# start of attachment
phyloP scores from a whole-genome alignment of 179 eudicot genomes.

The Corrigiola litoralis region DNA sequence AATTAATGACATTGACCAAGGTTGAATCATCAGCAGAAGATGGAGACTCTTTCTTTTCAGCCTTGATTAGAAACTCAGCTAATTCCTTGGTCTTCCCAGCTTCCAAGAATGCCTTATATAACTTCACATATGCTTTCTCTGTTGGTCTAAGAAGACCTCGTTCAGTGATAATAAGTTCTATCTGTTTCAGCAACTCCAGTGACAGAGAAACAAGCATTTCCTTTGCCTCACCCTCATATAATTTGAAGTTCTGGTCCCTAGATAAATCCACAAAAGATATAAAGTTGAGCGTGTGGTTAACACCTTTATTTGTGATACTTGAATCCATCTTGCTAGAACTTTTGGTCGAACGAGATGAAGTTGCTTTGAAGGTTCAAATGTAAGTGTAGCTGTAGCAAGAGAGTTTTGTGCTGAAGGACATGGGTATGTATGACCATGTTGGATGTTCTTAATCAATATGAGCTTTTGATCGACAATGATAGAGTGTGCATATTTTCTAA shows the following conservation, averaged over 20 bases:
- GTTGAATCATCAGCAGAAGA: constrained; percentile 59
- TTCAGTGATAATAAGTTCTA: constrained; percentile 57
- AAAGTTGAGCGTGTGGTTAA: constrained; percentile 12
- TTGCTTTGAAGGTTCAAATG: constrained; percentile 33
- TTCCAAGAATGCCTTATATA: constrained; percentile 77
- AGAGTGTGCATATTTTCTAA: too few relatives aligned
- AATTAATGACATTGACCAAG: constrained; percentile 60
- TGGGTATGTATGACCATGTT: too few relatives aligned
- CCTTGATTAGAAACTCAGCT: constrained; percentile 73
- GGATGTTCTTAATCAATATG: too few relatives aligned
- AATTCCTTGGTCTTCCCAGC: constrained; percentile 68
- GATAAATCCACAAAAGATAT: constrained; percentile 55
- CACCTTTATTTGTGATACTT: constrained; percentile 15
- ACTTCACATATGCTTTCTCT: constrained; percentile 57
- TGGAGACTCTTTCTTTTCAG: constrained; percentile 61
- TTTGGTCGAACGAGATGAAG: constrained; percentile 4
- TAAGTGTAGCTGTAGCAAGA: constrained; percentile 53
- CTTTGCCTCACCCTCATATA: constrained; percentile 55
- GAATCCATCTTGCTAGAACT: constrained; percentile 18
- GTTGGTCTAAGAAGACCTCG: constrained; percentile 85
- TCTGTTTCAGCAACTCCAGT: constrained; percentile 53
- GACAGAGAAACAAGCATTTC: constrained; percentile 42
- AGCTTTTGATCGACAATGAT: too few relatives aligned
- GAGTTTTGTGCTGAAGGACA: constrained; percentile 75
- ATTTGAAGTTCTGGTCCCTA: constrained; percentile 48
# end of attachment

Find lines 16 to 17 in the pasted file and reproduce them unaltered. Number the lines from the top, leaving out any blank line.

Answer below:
- ACTTCACATATGCTTTCTCT: constrained; percentile 57
- TGGAGACTCTTTCTTTTCAG: constrained; percentile 61